In using public opinion polls to predict electoral outcomes, it’s crucial to consider not only what people feel but how strongly, how passionately they feel it.
In that context, a new AP-GfK survey of 1,012 adults taken between March 20th and 24th delivers more than a warning for President Obama and his allies; it provides undeniable indications of sweeping rejection that could result in a tidal wave election seven months from now.
Most headlines regarding the poll emphasized the broad dissatisfaction with the president’s handling of the crisis in Ukraine or his highest-ever general disapproval numbers—some 59 percent say they disapprove of his job performance, while only 41 percent like the way he’s leading the country, for a crushing negative margin of 18 points.
But the details within those figures bring even worse news for the White House. Respondents who said they approved of the president’s performance got the chance to choose whether they “strongly approved”, “somewhat approved” or merely “leaned more toward approving.” Here, the fervor of Obama’s critics simply overwhelmed the enthusiasm of his defenders. A mere 14 percent of American adults “strongly approved” of his job in office, while two-and-a-half times as many– 36 percent – “strongly disapproved.” Leaving out the “leaners” on both sides, 48 percent of respondents either “strongly” or “somewhat” disapproved, while a pathetic 24 percent either “strongly” or “somewhat” approved – a ratio of precisely two-to-one. This matters, because those who suggest they only “lean” in one direction or another are much less likely to vote in November – especially in a mid-term, non-presidential election.
On the specifics of the president’s performance, more shockingly bad news for the Democrats: on each one of nine issues raised in the poll, respondents decisively disapproved of “the way Barack Obama is handling” the question at hand. The public disliked his stewardship of the economy by a margin of 20 points, disagreed with his budgetary leadership by 27 points, and even gave thumbs down to his foreign policy (considered a strong suit in prior polls) by 18 points. On immigration, it’s true a clear majority favored the policy of “providing a legal way for illegal immigrants already in the United States to become US citizens” but they still disapproved of Obama’s general handling of the immigration issue – by an overwhelming margin of 22 points.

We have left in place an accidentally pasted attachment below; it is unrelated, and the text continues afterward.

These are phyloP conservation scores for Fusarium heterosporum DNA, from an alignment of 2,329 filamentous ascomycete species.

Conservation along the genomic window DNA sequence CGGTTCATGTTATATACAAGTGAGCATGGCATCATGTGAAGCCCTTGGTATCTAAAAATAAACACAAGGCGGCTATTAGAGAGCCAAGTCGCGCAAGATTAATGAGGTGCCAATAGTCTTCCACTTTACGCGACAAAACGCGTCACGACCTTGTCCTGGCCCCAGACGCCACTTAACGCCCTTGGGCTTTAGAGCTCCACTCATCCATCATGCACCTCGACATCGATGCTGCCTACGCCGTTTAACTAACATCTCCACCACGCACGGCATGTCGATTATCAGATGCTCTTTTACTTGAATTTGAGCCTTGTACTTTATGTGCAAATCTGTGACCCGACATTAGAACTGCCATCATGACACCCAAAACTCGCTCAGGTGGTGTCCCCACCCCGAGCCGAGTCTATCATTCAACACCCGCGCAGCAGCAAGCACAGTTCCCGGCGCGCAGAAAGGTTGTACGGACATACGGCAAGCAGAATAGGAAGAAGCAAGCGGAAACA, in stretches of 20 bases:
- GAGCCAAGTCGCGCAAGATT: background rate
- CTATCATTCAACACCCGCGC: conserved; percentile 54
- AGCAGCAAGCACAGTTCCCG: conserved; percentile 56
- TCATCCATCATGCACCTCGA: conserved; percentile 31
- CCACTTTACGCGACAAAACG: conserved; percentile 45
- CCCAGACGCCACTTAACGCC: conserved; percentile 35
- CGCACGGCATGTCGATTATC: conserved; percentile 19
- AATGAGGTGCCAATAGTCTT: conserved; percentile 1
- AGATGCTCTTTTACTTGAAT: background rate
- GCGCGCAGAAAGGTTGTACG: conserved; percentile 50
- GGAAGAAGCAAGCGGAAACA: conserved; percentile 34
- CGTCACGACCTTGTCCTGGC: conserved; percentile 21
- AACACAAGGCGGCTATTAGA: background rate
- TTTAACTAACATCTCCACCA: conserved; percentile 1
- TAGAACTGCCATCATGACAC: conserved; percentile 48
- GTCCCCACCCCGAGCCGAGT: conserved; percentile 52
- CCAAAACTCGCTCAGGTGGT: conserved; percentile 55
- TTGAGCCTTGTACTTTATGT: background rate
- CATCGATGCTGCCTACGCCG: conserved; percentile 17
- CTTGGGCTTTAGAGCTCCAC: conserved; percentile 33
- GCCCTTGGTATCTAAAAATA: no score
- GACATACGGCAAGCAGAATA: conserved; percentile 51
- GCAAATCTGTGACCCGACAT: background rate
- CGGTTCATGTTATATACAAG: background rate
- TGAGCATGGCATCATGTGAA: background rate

Worst of all for the president, the across-the-board distaste for his operation in office has taken its toll on his once-lofty ratings in personal favorability. In the past, many Americans – often more than a fourth – told pollsters that they disagreed with one or another of Obama’s policies but still expressed a favorable opinion of him as a person. No longer: Americans now view him unfavorably by a margin of 9 points. Even more revealing, only 22 percent see him “very favorably” while a devastating 37 percent view him “very unfavorably.” In other words, those impassioned members of the public who are virtually certain to come out and vote against the president’s allies outnumber by nearly two-to-one those who are all but certain to support them.
These numbers, as reassuring as they may be for conservatives, hardly signal a surge of support for Tea Party principles or ideological activism. “The Tea Party Movement” is viewed far more unfavorably than either the Republican or Democratic Parties: only 7 percent say they are “very favorable” toward the Tea Party and a devastating 37 percent describe their attitudes as “very unfavorable”—a profoundly negative ratio of five-to-one.
Moreover, contrary to conventional wisdom about growing polarization in American politics, the AP-GfK Poll follows other recent surveys in showing measurable moves to the center from both sides of the spectrum. Compared to a year ago this month, the percentage of self-described “liberals” has declined sharply (from 22 to 18 percent) while the share of “conservatives” also went down (from 40 to 38 percent). Meanwhile, the portion of the public that claimed the mantel of “moderates” soared dramatically – from 30 percent in April 2013 to 40 percent this year.
The fact that the collapse in Obama’s popularity coincided with this significant increase in those who positioned themselves as centrists highlights the principal problem for the Democrats as they face a potentially disastrous election cycle. The plurality of Americans who prefer to avoid clear identification as either liberal or conservative no longer sees Barack Obama as a viable or competent representative of a mainstream, pragmatic approach. His administrative incompetence, his arrogant intention to avoid compromising with Congress on Obamacare or anything else, his determination to govern through executive action of dubious Constitutionality, have all marked him as a strident liberal – an identification shared by less than one-fifth of his countrymen.
If Republicans can provide a credible alternative to a presidential ideologue who is increasingly disliked and disrespected, and if they can continue to connect with the 78 percent of adults who describe themselves as either “conservative” or “moderate,” the latest numbers indicate the chance for unprecedented electoral success and a GOP sweep of historic proportions.
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